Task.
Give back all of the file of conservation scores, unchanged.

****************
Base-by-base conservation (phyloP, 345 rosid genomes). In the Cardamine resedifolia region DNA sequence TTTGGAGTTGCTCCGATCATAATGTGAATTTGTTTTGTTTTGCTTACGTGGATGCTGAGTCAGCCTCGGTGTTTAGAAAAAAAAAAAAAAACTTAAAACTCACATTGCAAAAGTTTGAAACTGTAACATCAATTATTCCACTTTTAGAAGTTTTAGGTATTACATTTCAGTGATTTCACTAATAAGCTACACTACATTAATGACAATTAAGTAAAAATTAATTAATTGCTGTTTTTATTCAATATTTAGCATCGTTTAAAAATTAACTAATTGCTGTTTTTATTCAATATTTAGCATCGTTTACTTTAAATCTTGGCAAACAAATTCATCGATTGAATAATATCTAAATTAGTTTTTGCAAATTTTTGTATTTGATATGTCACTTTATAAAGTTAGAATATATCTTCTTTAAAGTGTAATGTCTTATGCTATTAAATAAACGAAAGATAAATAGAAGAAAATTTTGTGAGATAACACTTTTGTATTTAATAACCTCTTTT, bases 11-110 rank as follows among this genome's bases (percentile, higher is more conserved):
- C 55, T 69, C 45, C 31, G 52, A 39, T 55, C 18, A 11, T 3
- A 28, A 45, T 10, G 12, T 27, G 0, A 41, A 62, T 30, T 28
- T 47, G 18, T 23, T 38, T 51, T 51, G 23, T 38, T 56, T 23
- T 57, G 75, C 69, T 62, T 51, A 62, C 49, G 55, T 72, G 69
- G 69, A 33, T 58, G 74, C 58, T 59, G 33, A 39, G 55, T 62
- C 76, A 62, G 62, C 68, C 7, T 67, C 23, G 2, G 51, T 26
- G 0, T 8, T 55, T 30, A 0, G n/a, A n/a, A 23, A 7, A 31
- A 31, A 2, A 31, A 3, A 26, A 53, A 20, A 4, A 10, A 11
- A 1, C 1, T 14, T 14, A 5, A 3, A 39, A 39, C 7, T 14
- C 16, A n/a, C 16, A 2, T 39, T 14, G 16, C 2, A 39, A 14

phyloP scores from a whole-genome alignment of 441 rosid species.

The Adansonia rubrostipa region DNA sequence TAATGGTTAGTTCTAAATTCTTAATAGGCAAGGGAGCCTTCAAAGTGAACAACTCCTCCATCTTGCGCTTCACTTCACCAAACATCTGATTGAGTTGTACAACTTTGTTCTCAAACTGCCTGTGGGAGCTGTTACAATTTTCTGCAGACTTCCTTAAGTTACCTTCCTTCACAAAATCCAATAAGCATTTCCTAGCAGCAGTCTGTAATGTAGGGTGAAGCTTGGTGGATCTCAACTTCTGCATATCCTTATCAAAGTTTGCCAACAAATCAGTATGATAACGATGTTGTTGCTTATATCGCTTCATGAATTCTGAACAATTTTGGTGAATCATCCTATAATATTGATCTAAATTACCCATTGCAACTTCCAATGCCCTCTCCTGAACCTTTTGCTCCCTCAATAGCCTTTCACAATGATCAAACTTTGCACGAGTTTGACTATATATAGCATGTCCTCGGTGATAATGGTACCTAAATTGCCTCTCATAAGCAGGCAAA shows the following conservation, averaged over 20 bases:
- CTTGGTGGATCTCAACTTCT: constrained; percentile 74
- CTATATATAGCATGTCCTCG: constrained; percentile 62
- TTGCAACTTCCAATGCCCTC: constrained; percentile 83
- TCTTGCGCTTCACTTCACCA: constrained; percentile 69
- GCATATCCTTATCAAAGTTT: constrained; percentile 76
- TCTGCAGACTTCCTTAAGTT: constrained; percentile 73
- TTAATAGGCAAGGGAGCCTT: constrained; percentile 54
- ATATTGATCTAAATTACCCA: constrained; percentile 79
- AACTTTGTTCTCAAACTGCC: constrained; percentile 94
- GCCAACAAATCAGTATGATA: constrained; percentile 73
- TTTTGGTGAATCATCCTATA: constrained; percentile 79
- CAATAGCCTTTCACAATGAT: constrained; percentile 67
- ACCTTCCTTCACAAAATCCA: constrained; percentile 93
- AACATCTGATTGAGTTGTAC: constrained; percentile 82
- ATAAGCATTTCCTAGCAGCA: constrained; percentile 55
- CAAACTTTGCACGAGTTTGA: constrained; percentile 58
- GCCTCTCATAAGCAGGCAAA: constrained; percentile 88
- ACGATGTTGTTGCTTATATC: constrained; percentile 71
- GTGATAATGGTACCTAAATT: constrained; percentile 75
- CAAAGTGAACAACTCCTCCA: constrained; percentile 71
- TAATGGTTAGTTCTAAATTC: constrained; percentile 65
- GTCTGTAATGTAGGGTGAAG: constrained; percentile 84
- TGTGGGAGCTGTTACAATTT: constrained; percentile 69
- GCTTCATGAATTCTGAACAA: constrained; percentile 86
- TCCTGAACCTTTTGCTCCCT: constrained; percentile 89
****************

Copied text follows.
Base-by-base conservation (phyloP, 345 rosid genomes). In the Cardamine resedifolia region DNA sequence TTTGGAGTTGCTCCGATCATAATGTGAATTTGTTTTGTTTTGCTTACGTGGATGCTGAGTCAGCCTCGGTGTTTAGAAAAAAAAAAAAAAACTTAAAACTCACATTGCAAAAGTTTGAAACTGTAACATCAATTATTCCACTTTTAGAAGTTTTAGGTATTACATTTCAGTGATTTCACTAATAAGCTACACTACATTAATGACAATTAAGTAAAAATTAATTAATTGCTGTTTTTATTCAATATTTAGCATCGTTTAAAAATTAACTAATTGCTGTTTTTATTCAATATTTAGCATCGTTTACTTTAAATCTTGGCAAACAAATTCATCGATTGAATAATATCTAAATTAGTTTTTGCAAATTTTTGTATTTGATATGTCACTTTATAAAGTTAGAATATATCTTCTTTAAAGTGTAATGTCTTATGCTATTAAATAAACGAAAGATAAATAGAAGAAAATTTTGTGAGATAACACTTTTGTATTTAATAACCTCTTTT, bases 11-110 rank as follows among this genome's bases (percentile, higher is more conserved):
- C 55, T 69, C 45, C 31, G 52, A 39, T 55, C 18, A 11, T 3
- A 28, A 45, T 10, G 12, T 27, G 0, A 41, A 62, T 30, T 28
- T 47, G 18, T 23, T 38, T 51, T 51, G 23, T 38, T 56, T 23
- T 57, G 75, C 69, T 62, T 51, A 62, C 49, G 55, T 72, G 69
- G 69, A 33, T 58, G 74, C 58, T 59, G 33, A 39, G 55, T 62
- C 76, A 62, G 62, C 68, C 7, T 67, C 23, G 2, G 51, T 26
- G 0, T 8, T 55, T 30, A 0, G n/a, A n/a, A 23, A 7, A 31
- A 31, A 2, A 31, A 3, A 26, A 53, A 20, A 4, A 10, A 11
- A 1, C 1, T 14, T 14, A 5, A 3, A 39, A 39, C 7, T 14
- C 16, A n/a, C 16, A 2, T 39, T 14, G 16, C 2, A 39, A 14

phyloP scores from a whole-genome alignment of 441 rosid species.

The Adansonia rubrostipa region DNA sequence TAATGGTTAGTTCTAAATTCTTAATAGGCAAGGGAGCCTTCAAAGTGAACAACTCCTCCATCTTGCGCTTCACTTCACCAAACATCTGATTGAGTTGTACAACTTTGTTCTCAAACTGCCTGTGGGAGCTGTTACAATTTTCTGCAGACTTCCTTAAGTTACCTTCCTTCACAAAATCCAATAAGCATTTCCTAGCAGCAGTCTGTAATGTAGGGTGAAGCTTGGTGGATCTCAACTTCTGCATATCCTTATCAAAGTTTGCCAACAAATCAGTATGATAACGATGTTGTTGCTTATATCGCTTCATGAATTCTGAACAATTTTGGTGAATCATCCTATAATATTGATCTAAATTACCCATTGCAACTTCCAATGCCCTCTCCTGAACCTTTTGCTCCCTCAATAGCCTTTCACAATGATCAAACTTTGCACGAGTTTGACTATATATAGCATGTCCTCGGTGATAATGGTACCTAAATTGCCTCTCATAAGCAGGCAAA shows the following conservation, averaged over 20 bases:
- CTTGGTGGATCTCAACTTCT: constrained; percentile 74
- CTATATATAGCATGTCCTCG: constrained; percentile 62
- TTGCAACTTCCAATGCCCTC: constrained; percentile 83
- TCTTGCGCTTCACTTCACCA: constrained; percentile 69
- GCATATCCTTATCAAAGTTT: constrained; percentile 76
- TCTGCAGACTTCCTTAAGTT: constrained; percentile 73
- TTAATAGGCAAGGGAGCCTT: constrained; percentile 54
- ATATTGATCTAAATTACCCA: constrained; percentile 79
- AACTTTGTTCTCAAACTGCC: constrained; percentile 94
- GCCAACAAATCAGTATGATA: constrained; percentile 73
- TTTTGGTGAATCATCCTATA: constrained; percentile 79
- CAATAGCCTTTCACAATGAT: constrained; percentile 67
- ACCTTCCTTCACAAAATCCA: constrained; percentile 93
- AACATCTGATTGAGTTGTAC: constrained; percentile 82
- ATAAGCATTTCCTAGCAGCA: constrained; percentile 55
- CAAACTTTGCACGAGTTTGA: constrained; percentile 58
- GCCTCTCATAAGCAGGCAAA: constrained; percentile 88
- ACGATGTTGTTGCTTATATC: constrained; percentile 71
- GTGATAATGGTACCTAAATT: constrained; percentile 75
- CAAAGTGAACAACTCCTCCA: constrained; percentile 71
- TAATGGTTAGTTCTAAATTC: constrained; percentile 65
- GTCTGTAATGTAGGGTGAAG: constrained; percentile 84
- TGTGGGAGCTGTTACAATTT: constrained; percentile 69
- GCTTCATGAATTCTGAACAA: constrained; percentile 86
- TCCTGAACCTTTTGCTCCCT: constrained; percentile 89